Diabetes: 5 healthy carbs to curb blood sugar spikes
In order to effectively manage diabetes, you must include healthy carbs in your diet. Here's a list of foods with healthy carbs shared by an expert.
Diabetes, the metabolic disorder, isn't something you can ignore as uncontrolled blood sugar levels can lead to disastrous consequences for your heart, kidney, blood vessels, eyes and worsen your quality of life. Apart from medication, diabetes requires a complete lifestyle shift from diet modification to regular physical activity. When it comes to food, people with diabetes try to cut out carbohydrates sources from their diet perceiving them to be the main culprit for their increased glucose levels. However, in order to effectively monitor diabetes, you must include healthy carbs in your diet. (Also read: Diabetes: Warning signs of high blood sugar that appear on skin)
An article published in the journal BMJ noted that a diet rich in vegetables, fruit, whole grains, legumes, nuts, and dairy - all sources of carbs - are important for diabetes management. People with diabetes should make sure to include whole, unprocessed carbohydrates in their diet while avoiding refined ones and simple sugars to prevent those much-feared sugar spikes.
Here are 5 healthy carbs you must include in your diet as suggested by G. Sushma, Clinical Dietician and Nutritionist, CARE Hospitals, Banjara Hills, Hyderabad.
1. Whole grains and cereals
Wheat, jowar, millets, oats, ragi, and quinoa among others are complex carbohydrates which are also high in fibre. These foods take time to get digested and will stabilise the release of glucose in to the blood which is good for diabetic patients. On the other hand, refined grains like rice, maida and sugars and refined foods release glucose in the blood immediately which makes blood sugar levels increase rapidly. So, these simple carbohydrates should be avoided.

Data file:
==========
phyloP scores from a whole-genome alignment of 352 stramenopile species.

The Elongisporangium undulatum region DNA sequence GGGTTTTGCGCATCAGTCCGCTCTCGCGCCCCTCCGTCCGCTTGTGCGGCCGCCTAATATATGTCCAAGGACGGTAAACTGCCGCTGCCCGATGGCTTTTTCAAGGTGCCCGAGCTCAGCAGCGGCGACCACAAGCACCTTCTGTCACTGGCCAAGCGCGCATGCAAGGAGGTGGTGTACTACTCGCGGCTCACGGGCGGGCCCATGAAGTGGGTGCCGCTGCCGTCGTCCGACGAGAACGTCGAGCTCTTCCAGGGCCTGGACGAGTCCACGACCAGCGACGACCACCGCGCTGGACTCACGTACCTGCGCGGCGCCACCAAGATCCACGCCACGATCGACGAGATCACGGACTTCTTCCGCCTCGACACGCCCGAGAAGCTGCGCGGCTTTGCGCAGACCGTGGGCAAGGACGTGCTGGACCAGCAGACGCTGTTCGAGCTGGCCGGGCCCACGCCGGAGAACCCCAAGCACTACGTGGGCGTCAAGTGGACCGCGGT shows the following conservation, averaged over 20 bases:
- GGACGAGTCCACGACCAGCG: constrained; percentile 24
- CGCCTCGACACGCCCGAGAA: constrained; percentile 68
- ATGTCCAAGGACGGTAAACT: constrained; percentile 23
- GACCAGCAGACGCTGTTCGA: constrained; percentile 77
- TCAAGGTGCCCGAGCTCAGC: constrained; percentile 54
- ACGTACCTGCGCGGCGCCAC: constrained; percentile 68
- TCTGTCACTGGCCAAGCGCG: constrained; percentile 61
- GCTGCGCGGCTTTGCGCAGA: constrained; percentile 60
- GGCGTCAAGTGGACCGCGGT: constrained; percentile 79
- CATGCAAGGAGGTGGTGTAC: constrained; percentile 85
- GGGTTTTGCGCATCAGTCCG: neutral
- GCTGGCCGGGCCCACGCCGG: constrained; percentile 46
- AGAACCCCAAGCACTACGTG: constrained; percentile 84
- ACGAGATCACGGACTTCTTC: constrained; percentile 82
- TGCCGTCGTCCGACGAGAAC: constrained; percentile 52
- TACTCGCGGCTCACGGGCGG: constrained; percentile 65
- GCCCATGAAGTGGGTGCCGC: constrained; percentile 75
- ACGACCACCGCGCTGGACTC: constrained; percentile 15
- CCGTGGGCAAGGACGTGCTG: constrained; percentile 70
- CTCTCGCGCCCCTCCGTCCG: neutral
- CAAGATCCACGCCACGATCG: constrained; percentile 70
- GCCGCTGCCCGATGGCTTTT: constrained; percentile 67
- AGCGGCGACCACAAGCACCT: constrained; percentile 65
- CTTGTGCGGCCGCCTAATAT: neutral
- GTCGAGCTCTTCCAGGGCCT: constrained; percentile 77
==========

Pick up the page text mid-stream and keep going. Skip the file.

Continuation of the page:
2. Proteins and pulses
All kinds of pulses like rajma, chickpeas, cowpeas, and lentils are advisable which will provide necessary nutrients to the body. In terms of animal proteins, lean meat like chicken, fish, and eggs can be consumed in a curry or boiled forms, not fried. Red meat and organ meats should be avoided as those are high in cholesterol. Fried foods must also be avoided at any cost.
High-calorie fruits like mango, custard apples, bananas, grapes and sapota must be avoided. Instead, high-fibre fruits like apples, guava, orange, pomegranate, papaya and watermelon can be consumed in small amounts (50-100g) per day. Natural sugar or fructose is a form of carbs present in fruits. You can have them in between meals as a snack and not with the meals or soon after your meals. They should not be consumed in the form of juice which will dilute the fibre and nutrients from the fruit.
Green leafy vegetables should be added to everyday meals as it is a good source of fibre. Starchy root vegetables like beetroot, yam and potatoes should be avoided. Rather, non-starchy vegetables are advised like sweet potatoes as these are good source of fibre and Vitamin A and hence, can be consumed occasionally.
5. Dry fruits and nuts
Raisins, dried currants, and dates should be avoided as they are high in calories. Whereas, you can have walnuts and almonds in small amounts (around 3-4) every day.